One suite, two suite, good suite, bad suite

By Middlebury Campus

Housing registration for juniors and seniors at Middlebury sucks the big one. It’s overly convoluted, illogical, stressful and frustrating. Even when everything goes smoothly, as it did this year, and we avoid debacles like last year’s, the system seems to cultivate stress and anxiety when there really doesn’t need to be any. It’s too late for me; as a rising senior, I’ll be worrying about leases and rent next spring, rather than random lottery numbers. But for the sake of all future Midd Kids, it should be at the top of the College’s priority list to fix the housing registration system. Here are some ideas:

Give every block size a separate registration window. Making blocks of five, four and three apply in one fell swoop makes no sense at all. As it stands, a group of five friends applying for all three block sizes must choose two friends who will be severely shafted if the five-or four-block doesn’t come through. If they were separate registration windows, it would give the fourth and fifth wheels the chance to attach themselves to another block for a new application, instead of waiting for singles draw to salvage what they can with their number.

Don’t be so mysterious with the numbers. After every round of registration, it would be very helpful if they released which numbers were used in that round. That way, we would know what our numbers actually mean (i.e., #55 is actually #41 after six-block draw), and allow us to more accurately gauge our chances of getting the housing we want. This is a change that might not produce any tangible difference for the ultimate housing assignments, but it would reduce stress and generally increase the transparency of the process. Best of all, it would be so easy to do.

Don’t limit the number of available blocks. Living in a suite or house with friends should be a luxury reserved for people who get stellar numbers. But living near friends in general should not be a luxury; in fact, it should be guaranteed at a College charging over $50,000 in tuition. A group of four friends with lousy numbers should still have a chance to live near each other, even if they have to settle for a mediocre dorm. The reform here is simple: don’t block rooms together until all applications have been received. Students will apply to individual hallways (i.e., Starr 5, Painter 2, Forest West 3, etc.), ranking them in the order of their preference (much like they do now, with pre-defined blocks). Then, when you know how many groups of six (or five, or four, etc.) want to live together, assign them all blocks in the order of their dorm preference. After doing blocks of six, move to five, then four, then three, and so on. It’s like that activity in science class where you have to fit small rocks and big rocks into a cup. If you do the small rocks first, the big rocks just sit on top and won’t fit. But if you put the big rocks in first, the small ones fill in the cracks and they all fit. Much of the anxiety of housing registration comes from people wanting the best housing possible, but a much more significant portion comes from people being scared that they will get stuck in Hepburn while the rest of their friends live in Chateau. Eliminating a pre-defined set of blocks would prevent groups of friends from being needlessly split up, and would reduce the stress and tensions of registration.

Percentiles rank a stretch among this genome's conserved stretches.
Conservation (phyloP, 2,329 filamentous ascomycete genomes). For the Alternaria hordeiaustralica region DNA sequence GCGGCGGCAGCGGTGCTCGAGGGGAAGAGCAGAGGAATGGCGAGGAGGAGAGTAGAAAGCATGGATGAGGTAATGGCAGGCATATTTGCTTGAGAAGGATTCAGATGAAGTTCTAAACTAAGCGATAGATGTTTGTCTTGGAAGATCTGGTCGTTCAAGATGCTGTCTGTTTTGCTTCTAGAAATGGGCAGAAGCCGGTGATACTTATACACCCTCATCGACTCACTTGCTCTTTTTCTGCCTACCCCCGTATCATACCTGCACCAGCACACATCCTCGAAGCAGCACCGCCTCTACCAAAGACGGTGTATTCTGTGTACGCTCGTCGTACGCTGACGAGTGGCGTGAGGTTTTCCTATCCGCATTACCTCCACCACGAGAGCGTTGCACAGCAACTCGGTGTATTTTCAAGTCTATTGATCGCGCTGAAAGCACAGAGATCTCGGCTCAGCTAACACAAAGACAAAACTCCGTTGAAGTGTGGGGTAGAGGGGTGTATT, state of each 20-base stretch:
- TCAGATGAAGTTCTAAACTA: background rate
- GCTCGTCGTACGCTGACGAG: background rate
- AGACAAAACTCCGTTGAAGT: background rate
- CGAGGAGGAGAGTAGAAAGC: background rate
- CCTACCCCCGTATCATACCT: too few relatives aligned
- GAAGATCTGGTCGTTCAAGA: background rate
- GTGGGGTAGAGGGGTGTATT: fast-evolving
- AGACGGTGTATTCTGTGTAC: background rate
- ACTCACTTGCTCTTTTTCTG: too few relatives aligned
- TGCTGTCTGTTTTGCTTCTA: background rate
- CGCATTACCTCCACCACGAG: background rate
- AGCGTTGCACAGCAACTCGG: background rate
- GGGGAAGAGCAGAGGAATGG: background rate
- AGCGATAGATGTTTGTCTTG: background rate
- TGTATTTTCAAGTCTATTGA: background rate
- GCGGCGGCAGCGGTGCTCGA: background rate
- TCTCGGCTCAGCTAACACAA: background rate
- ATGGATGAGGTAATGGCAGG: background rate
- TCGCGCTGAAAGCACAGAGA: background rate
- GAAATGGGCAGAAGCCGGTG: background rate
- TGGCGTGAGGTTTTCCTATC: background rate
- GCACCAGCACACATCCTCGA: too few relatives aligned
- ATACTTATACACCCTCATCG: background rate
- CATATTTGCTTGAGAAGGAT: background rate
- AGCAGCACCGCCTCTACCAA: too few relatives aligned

Put on-campus housing registration BEFORE off-campus housing applications are due. At the very least, make off-campus applications due after the random numbers are released. That way, if you get screwed by on-campus housing, you can avoid Summer Draw by banding together with other on-campus housing rejects and getting a house off-campus. Students shouldn’t have to be forced to choose to live off-campus before they know what their on-campus housing prospects look like.

These are just a few changes that could very easily be made to our housing registration system over the course of the next 10 months. People will always complain if they get a bad number, but there are more universally regrettable features of the housing system that are bound to irk everyone from one to 1,500. Personally, I feel the live draw is a better and overall more fair system (picture sophomore year room draw on a larger scale), but the application system we have can work if those in charge are willing to take feedback and suggestions from the student body. We are, after all, the ones who have to live with your decisions.